Starbucks to sell Rwandan Fairtrade coffee
KIGALI (Reuters) - U.S. coffee retail giant Starbucks will start selling a high grade variety of fairtrade-certified Rwandan coffee in Britain and Ireland next year, the company said over the weekend.
Starbucks said the move was part of an initiative to buy fairtrade beans across East Africa, aimed at improving the lives of farmers by encouraging more efficient coffee-growing practices and by promoting social development.
"I'm very proud to be able to announce that effective February in the UK, we will have a specific variety of the highest quality coffee possible from Rwanda that is Fairtrade certified," Starbucks chairman Howard Schultz told Reuters.
Starbucks has pledged to have all coffee sold in its 700 British and Irish outlets Fairtrade-certified, making it the largest purchaser of such coffee in the world.
Coffee represents Rwanda's biggest foreign-exchange export earner in an economy which has been rebuilt following the 1994 genocide of 800,000 people.
As Starbucks prepares to open a farmers' support centre in Kigali, Schultz said his company's own coffee-producing standards, in collaboration with Fairtrade practices, will improve crop yields and award farmers fairer prices.
"We want to integrate those practices in a way that will both benefit the farmer, benefit the consumer...," Schultz said.
The new agronomy office in Kigali is modelled on a farmer support centre in Costa Rica which improved yields 15-20 percent per hectare and cut the use of pesticides by 80 percent.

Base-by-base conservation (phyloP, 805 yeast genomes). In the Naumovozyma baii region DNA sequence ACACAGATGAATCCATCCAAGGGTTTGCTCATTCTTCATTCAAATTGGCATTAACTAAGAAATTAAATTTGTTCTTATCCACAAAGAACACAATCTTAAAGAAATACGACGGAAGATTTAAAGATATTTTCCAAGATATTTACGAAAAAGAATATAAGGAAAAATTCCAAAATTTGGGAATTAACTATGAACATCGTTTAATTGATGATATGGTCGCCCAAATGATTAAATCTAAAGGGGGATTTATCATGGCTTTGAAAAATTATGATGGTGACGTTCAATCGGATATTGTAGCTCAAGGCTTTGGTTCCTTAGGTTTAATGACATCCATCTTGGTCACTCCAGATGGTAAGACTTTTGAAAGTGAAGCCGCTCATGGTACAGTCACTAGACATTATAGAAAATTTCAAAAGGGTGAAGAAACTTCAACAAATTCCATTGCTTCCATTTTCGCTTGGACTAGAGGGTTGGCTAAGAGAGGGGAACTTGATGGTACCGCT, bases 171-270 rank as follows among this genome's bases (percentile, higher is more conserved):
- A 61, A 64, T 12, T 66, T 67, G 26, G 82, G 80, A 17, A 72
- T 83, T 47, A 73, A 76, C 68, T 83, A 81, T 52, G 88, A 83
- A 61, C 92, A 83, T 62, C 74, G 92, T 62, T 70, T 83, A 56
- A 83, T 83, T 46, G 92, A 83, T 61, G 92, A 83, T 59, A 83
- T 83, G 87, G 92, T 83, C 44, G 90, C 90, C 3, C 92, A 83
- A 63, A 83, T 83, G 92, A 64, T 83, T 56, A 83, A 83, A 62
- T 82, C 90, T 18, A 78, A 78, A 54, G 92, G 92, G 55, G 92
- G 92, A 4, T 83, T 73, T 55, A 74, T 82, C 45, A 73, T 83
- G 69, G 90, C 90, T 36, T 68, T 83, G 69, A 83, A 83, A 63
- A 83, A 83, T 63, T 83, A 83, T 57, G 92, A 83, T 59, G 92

During a trip to a washing station high on the rolling hills outside Kigali, farmers told Schultz they had been 'robbed' by middlemen and suppliers in the past.
Standing in front of racks of drying beans, Schultz said East Africa was an emerging market in an industry whose consumers have remained loyal to Fairtrade branded products, despite the global economic downturn.
"It's clear to us that east Africa represents a unique opportunity for high quality coffee," he said.
Sales of Fairtrade products grew 43 percent in Britain last year, said Harriet Lamb, Executive Director of the Fairtrade Foundation in the UK.
Rwanda's temperate tropical climate, high elevation and volcanic soils offer some of the best growing conditions in the world.
Schultz told farmers he would initiate multi-year contracts to help cooperatives concentrate on producing quality beans.
"I think we also have an opportunity and a responsibility to give them forward contracts that will ensure that they know next year and the year after that, Starbucks has a need for high quality coffee," Schultz said.
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